Humanitarian medical organizations rely on information on and from the ground to evaluate their effectiveness and accountability. Related digitalization efforts within health information systems assume an instrumental rationality in the use of data. However, previous research identified a multitude of factors influencing actual information use for evidence-based decision-making for healthcare delivery. This case study, anchored by critical realism philosophy, unpacks these nuances against the backdrop of a globally operating organization (Médecins Sans Frontières). It aims to highlight the contextual conditions and structures that enact the contingent mechanisms at work in project monitoring within humanitarian health management information systems. By applying an affordance-based causal analysis, three mechanisms are identified: first, an analytics service provides templated analysis modalities resulting in user–producer–provider relationships; second, the rationalization and synchronization of content and software artifacts gives rise to the standardization strategy of flexible generification; third, the study uncovers the potential for increased internal social discourse and advocacy through collaborative and mobile data analysis. This paper proposes that mechanism-based explanations can be useful for theory-building in information systems research as well as for providing insights to practitioners in the humanitarian health sector.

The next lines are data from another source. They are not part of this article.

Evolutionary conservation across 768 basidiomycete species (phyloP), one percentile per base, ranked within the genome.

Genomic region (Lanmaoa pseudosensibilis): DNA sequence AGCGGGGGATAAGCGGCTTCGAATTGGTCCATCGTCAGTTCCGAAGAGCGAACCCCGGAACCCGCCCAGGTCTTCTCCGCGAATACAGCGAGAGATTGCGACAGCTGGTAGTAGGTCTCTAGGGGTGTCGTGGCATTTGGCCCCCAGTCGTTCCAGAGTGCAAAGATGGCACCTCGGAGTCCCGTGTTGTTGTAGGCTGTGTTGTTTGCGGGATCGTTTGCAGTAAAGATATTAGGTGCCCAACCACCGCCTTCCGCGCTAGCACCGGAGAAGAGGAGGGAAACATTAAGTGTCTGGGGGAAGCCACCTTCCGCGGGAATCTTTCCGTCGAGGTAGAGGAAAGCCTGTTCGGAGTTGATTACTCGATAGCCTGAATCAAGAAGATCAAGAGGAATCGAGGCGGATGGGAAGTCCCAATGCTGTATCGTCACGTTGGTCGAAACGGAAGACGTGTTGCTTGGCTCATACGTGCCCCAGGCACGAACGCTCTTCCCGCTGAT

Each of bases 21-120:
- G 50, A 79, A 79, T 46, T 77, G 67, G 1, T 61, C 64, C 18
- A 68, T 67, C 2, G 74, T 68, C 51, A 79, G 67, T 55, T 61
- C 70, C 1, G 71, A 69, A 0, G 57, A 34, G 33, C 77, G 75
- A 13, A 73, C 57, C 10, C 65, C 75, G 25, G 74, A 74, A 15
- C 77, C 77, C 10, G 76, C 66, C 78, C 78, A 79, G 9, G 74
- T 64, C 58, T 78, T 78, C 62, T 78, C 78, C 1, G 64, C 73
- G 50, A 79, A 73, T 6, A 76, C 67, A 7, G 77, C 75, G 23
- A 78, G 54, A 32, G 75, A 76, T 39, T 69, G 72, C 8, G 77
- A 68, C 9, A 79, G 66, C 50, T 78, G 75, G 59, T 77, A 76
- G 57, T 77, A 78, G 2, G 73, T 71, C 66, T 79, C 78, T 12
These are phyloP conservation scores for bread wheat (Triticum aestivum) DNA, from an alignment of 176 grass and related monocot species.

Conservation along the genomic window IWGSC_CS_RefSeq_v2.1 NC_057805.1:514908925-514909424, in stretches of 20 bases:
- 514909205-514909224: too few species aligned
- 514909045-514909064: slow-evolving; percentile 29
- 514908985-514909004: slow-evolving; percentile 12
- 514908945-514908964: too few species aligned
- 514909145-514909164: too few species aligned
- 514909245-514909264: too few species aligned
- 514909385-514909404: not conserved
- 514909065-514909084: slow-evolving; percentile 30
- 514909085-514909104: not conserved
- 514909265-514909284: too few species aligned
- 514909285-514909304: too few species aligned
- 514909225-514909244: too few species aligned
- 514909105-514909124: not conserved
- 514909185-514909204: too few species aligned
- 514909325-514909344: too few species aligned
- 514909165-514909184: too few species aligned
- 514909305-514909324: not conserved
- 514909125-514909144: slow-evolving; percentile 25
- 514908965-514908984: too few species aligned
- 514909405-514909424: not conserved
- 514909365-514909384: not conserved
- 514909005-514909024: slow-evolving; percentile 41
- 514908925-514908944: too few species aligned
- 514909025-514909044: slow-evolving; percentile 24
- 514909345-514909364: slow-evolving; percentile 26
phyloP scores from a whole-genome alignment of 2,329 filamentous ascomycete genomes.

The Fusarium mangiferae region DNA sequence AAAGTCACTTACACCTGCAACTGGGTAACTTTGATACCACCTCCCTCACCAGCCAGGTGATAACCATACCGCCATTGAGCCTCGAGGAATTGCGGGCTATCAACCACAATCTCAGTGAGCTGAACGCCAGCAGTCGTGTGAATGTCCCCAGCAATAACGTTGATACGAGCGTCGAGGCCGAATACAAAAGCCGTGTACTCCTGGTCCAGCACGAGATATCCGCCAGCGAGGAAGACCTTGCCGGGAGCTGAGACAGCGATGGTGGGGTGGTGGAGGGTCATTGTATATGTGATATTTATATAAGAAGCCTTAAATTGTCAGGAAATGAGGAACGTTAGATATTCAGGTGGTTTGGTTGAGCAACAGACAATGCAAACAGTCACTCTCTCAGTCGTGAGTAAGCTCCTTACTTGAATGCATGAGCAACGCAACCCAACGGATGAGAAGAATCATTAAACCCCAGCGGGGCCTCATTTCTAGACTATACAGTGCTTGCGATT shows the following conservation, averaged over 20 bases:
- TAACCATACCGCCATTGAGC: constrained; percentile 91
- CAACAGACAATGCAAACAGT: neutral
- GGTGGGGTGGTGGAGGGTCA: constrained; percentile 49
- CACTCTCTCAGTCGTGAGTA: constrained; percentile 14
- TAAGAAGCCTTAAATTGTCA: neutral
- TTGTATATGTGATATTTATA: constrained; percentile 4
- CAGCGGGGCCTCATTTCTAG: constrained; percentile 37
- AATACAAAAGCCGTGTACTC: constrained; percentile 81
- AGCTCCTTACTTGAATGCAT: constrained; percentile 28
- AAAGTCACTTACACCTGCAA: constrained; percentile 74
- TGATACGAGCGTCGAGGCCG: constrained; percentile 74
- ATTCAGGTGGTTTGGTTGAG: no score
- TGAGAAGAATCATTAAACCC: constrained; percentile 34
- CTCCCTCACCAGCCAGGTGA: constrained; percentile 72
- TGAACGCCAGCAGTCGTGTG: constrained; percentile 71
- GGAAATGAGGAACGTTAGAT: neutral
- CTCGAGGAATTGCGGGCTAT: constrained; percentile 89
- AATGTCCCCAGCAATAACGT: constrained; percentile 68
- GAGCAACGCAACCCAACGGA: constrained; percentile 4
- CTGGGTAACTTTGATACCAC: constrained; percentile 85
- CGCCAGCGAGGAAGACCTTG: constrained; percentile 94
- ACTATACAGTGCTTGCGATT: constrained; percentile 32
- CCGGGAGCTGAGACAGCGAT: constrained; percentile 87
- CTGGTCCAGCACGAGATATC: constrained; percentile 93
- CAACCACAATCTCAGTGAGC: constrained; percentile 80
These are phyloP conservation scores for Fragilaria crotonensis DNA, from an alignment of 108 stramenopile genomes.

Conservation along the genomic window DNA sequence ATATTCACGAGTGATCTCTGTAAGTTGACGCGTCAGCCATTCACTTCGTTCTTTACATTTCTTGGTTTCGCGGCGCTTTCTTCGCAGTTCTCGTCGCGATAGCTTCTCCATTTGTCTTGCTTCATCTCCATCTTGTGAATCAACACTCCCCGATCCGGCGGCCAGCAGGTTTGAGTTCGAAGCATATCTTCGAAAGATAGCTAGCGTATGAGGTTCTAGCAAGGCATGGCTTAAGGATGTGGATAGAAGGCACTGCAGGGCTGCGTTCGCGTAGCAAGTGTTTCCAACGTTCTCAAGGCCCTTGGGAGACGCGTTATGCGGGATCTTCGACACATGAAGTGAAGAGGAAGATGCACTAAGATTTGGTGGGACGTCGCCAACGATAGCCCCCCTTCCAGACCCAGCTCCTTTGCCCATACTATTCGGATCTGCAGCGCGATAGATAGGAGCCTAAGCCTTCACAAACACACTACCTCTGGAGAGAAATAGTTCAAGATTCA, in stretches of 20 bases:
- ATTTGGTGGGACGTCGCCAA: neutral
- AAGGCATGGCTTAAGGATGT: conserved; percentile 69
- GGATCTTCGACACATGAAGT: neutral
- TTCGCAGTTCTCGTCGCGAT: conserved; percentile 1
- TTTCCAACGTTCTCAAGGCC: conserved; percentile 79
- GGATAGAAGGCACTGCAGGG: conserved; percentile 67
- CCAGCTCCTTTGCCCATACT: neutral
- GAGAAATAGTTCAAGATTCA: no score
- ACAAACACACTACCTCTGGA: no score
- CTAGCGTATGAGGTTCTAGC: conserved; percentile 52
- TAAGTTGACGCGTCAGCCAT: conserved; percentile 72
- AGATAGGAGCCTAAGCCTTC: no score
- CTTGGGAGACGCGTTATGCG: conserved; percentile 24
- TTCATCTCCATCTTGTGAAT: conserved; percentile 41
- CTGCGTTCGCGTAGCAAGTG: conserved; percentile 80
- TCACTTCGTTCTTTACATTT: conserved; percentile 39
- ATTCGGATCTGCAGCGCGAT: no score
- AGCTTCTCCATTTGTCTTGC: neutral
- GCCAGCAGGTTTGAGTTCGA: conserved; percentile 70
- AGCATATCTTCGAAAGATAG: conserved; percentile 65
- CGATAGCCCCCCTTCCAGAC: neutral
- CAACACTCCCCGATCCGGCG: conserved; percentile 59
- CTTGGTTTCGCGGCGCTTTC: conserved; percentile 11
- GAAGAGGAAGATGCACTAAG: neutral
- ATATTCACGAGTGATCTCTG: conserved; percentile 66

|Journal||Electronic Journal of Information Systems in Developing Countries|
|Publication status||Published - 8 May 2021|
Bibliographical notePublisher Copyright:
© 2021 The Authors. The Electronic Journal of Information Systems in Developing Countries published by John Wiley & Sons Ltd.
Copyright 2021 Elsevier B.V., All rights reserved.
- critical realism
- health management information systems
- humanitarian organizations